But perhaps only for the serious Korea Studies geek though. I’d be the first to admit that the subject can be a bit dry at the best of times, especially in the absence of photographs and grass-roots accounts from the period. More approachable in-depth books on modern South Korean history I’d recommend would be Korean Workers: The Culture and Politics of Class Formation by Hagen Koo (2001) for the labor movement, Measured Excess: Status, Gender, and Consumer Nationalism in South Korea by Laura Nelson (2000) for gender and economic development, and Troubled Tiger: Businessmen, Bureaucrats and Generals in South Korea by Mark Clifford (1997) for political-economic developments.
Once having read any of those books however, then you’ll have a lot to gain from Divided Korea too. Albeit at a strict maximum of only one chapter per daily commute!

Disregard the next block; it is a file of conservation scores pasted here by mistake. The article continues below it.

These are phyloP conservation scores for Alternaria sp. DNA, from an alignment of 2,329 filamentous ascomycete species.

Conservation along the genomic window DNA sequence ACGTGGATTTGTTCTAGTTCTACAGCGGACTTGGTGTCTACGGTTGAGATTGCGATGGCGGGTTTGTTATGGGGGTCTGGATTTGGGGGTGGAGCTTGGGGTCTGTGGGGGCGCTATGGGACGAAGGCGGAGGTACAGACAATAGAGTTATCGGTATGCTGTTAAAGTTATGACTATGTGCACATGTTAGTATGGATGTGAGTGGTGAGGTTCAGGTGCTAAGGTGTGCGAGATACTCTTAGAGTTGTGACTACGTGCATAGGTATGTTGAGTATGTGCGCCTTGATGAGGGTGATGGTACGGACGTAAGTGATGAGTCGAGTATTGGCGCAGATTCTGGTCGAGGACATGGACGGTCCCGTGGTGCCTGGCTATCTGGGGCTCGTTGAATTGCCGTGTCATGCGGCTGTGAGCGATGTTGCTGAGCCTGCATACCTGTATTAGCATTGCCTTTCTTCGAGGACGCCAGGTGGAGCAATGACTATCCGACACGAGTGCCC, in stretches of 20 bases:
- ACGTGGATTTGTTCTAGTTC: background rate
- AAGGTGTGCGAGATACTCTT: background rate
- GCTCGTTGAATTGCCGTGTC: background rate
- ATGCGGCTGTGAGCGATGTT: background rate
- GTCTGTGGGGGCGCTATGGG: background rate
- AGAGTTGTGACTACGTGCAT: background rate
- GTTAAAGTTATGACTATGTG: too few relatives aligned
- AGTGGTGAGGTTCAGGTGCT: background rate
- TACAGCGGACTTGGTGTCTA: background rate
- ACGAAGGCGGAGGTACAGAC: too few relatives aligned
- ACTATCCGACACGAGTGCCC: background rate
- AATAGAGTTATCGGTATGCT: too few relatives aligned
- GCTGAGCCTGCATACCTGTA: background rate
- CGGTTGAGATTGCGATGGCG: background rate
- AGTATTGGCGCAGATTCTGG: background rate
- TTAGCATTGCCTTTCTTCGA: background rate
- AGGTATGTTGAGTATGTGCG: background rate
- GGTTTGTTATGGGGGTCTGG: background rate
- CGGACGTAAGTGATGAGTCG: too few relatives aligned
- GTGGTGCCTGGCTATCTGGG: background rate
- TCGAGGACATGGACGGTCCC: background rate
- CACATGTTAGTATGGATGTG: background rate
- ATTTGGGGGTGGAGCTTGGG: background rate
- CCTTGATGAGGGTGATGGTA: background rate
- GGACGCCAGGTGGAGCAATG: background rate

#2. Freud’s Wizard: The Enigma of Ernest Jones by Brenda Maddox (2007) 4.5/5
Reading about Freud for the first time in my early-teens, I quickly pigeonholed him as a complete freak to be avoided, wisely deciding that the “Readers’ Letters” section of my friend’s gifted Penthouse was a much healthier source of salacious reading. And thirty years later, I still think he’s a complete freak to be avoided. But I’ve come to appreciate his huge impact on society, especially after watching the excellent documentary The Century of the Self (2002)* about “how those in power have used Freud’s theories to try and control the dangerous crowd in an age of mass democracy.” More recently, Cody Delistraty’s September article “Untangling the Complicated, Controversial Legacy of Sigmund Freud” at The Cut is a great account of how he came to exert—and continues to exert—such influence in the first place. So buying this book seemed the natural next step.